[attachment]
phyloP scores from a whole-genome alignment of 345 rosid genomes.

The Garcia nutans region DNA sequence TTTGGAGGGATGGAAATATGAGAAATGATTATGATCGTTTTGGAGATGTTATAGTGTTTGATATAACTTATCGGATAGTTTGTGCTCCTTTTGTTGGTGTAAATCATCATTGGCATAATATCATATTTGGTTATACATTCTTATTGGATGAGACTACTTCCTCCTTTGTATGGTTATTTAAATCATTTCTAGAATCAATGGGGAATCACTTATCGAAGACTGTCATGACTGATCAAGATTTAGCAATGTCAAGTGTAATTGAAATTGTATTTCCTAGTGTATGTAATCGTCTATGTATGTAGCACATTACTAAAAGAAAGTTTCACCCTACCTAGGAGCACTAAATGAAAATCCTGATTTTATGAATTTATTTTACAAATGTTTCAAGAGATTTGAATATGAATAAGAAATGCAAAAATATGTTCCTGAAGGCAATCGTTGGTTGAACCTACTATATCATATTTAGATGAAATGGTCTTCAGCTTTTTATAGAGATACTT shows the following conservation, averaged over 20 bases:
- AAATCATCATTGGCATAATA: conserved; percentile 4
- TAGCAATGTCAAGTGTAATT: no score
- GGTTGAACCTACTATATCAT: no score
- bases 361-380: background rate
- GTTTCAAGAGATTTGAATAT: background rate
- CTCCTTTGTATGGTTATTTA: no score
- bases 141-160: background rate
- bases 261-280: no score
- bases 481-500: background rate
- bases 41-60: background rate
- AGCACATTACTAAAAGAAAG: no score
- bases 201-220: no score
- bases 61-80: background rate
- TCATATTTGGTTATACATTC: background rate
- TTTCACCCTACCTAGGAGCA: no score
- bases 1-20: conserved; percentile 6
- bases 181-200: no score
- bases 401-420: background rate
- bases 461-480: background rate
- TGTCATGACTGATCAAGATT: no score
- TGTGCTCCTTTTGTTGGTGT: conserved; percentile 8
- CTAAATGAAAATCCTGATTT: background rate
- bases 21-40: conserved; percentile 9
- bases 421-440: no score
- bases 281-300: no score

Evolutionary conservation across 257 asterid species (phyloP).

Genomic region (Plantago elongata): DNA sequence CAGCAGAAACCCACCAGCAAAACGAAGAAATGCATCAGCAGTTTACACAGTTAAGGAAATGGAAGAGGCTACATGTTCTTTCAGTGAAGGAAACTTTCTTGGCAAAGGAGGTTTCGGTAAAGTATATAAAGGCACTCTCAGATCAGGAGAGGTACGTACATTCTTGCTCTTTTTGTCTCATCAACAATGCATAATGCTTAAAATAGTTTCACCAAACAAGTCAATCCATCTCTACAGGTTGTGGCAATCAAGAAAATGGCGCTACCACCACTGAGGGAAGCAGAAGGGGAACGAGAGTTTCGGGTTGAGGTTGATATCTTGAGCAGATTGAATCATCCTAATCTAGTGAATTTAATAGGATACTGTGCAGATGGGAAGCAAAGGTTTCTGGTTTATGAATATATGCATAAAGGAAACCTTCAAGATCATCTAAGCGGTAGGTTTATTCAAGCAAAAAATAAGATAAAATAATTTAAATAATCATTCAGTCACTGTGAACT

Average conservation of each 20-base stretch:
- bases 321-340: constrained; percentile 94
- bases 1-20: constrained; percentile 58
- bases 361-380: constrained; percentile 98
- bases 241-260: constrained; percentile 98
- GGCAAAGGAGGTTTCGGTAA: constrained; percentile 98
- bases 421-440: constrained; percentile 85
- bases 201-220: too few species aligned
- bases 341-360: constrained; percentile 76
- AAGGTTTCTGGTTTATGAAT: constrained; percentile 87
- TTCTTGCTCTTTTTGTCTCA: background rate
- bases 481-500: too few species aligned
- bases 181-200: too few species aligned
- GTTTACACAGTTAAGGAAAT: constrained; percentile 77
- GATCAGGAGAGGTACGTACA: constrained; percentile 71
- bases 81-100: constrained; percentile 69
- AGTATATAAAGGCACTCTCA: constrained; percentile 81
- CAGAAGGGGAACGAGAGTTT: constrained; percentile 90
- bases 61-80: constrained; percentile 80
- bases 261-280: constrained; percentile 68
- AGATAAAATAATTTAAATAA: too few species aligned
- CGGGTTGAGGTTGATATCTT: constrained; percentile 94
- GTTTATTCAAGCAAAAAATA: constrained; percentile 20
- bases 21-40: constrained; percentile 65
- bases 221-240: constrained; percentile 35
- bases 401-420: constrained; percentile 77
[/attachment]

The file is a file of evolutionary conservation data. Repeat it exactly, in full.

phyloP scores from a whole-genome alignment of 345 rosid genomes.

The Garcia nutans region DNA sequence TTTGGAGGGATGGAAATATGAGAAATGATTATGATCGTTTTGGAGATGTTATAGTGTTTGATATAACTTATCGGATAGTTTGTGCTCCTTTTGTTGGTGTAAATCATCATTGGCATAATATCATATTTGGTTATACATTCTTATTGGATGAGACTACTTCCTCCTTTGTATGGTTATTTAAATCATTTCTAGAATCAATGGGGAATCACTTATCGAAGACTGTCATGACTGATCAAGATTTAGCAATGTCAAGTGTAATTGAAATTGTATTTCCTAGTGTATGTAATCGTCTATGTATGTAGCACATTACTAAAAGAAAGTTTCACCCTACCTAGGAGCACTAAATGAAAATCCTGATTTTATGAATTTATTTTACAAATGTTTCAAGAGATTTGAATATGAATAAGAAATGCAAAAATATGTTCCTGAAGGCAATCGTTGGTTGAACCTACTATATCATATTTAGATGAAATGGTCTTCAGCTTTTTATAGAGATACTT shows the following conservation, averaged over 20 bases:
- AAATCATCATTGGCATAATA: conserved; percentile 4
- TAGCAATGTCAAGTGTAATT: no score
- GGTTGAACCTACTATATCAT: no score
- bases 361-380: background rate
- GTTTCAAGAGATTTGAATAT: background rate
- CTCCTTTGTATGGTTATTTA: no score
- bases 141-160: background rate
- bases 261-280: no score
- bases 481-500: background rate
- bases 41-60: background rate
- AGCACATTACTAAAAGAAAG: no score
- bases 201-220: no score
- bases 61-80: background rate
- TCATATTTGGTTATACATTC: background rate
- TTTCACCCTACCTAGGAGCA: no score
- bases 1-20: conserved; percentile 6
- bases 181-200: no score
- bases 401-420: background rate
- bases 461-480: background rate
- TGTCATGACTGATCAAGATT: no score
- TGTGCTCCTTTTGTTGGTGT: conserved; percentile 8
- CTAAATGAAAATCCTGATTT: background rate
- bases 21-40: conserved; percentile 9
- bases 421-440: no score
- bases 281-300: no score

Evolutionary conservation across 257 asterid species (phyloP).

Genomic region (Plantago elongata): DNA sequence CAGCAGAAACCCACCAGCAAAACGAAGAAATGCATCAGCAGTTTACACAGTTAAGGAAATGGAAGAGGCTACATGTTCTTTCAGTGAAGGAAACTTTCTTGGCAAAGGAGGTTTCGGTAAAGTATATAAAGGCACTCTCAGATCAGGAGAGGTACGTACATTCTTGCTCTTTTTGTCTCATCAACAATGCATAATGCTTAAAATAGTTTCACCAAACAAGTCAATCCATCTCTACAGGTTGTGGCAATCAAGAAAATGGCGCTACCACCACTGAGGGAAGCAGAAGGGGAACGAGAGTTTCGGGTTGAGGTTGATATCTTGAGCAGATTGAATCATCCTAATCTAGTGAATTTAATAGGATACTGTGCAGATGGGAAGCAAAGGTTTCTGGTTTATGAATATATGCATAAAGGAAACCTTCAAGATCATCTAAGCGGTAGGTTTATTCAAGCAAAAAATAAGATAAAATAATTTAAATAATCATTCAGTCACTGTGAACT

Average conservation of each 20-base stretch:
- bases 321-340: constrained; percentile 94
- bases 1-20: constrained; percentile 58
- bases 361-380: constrained; percentile 98
- bases 241-260: constrained; percentile 98
- GGCAAAGGAGGTTTCGGTAA: constrained; percentile 98
- bases 421-440: constrained; percentile 85
- bases 201-220: too few species aligned
- bases 341-360: constrained; percentile 76
- AAGGTTTCTGGTTTATGAAT: constrained; percentile 87
- TTCTTGCTCTTTTTGTCTCA: background rate
- bases 481-500: too few species aligned
- bases 181-200: too few species aligned
- GTTTACACAGTTAAGGAAAT: constrained; percentile 77
- GATCAGGAGAGGTACGTACA: constrained; percentile 71
- bases 81-100: constrained; percentile 69
- AGTATATAAAGGCACTCTCA: constrained; percentile 81
- CAGAAGGGGAACGAGAGTTT: constrained; percentile 90
- bases 61-80: constrained; percentile 80
- bases 261-280: constrained; percentile 68
- AGATAAAATAATTTAAATAA: too few species aligned
- CGGGTTGAGGTTGATATCTT: constrained; percentile 94
- GTTTATTCAAGCAAAAAATA: constrained; percentile 20
- bases 21-40: constrained; percentile 65
- bases 221-240: constrained; percentile 35
- bases 401-420: constrained; percentile 77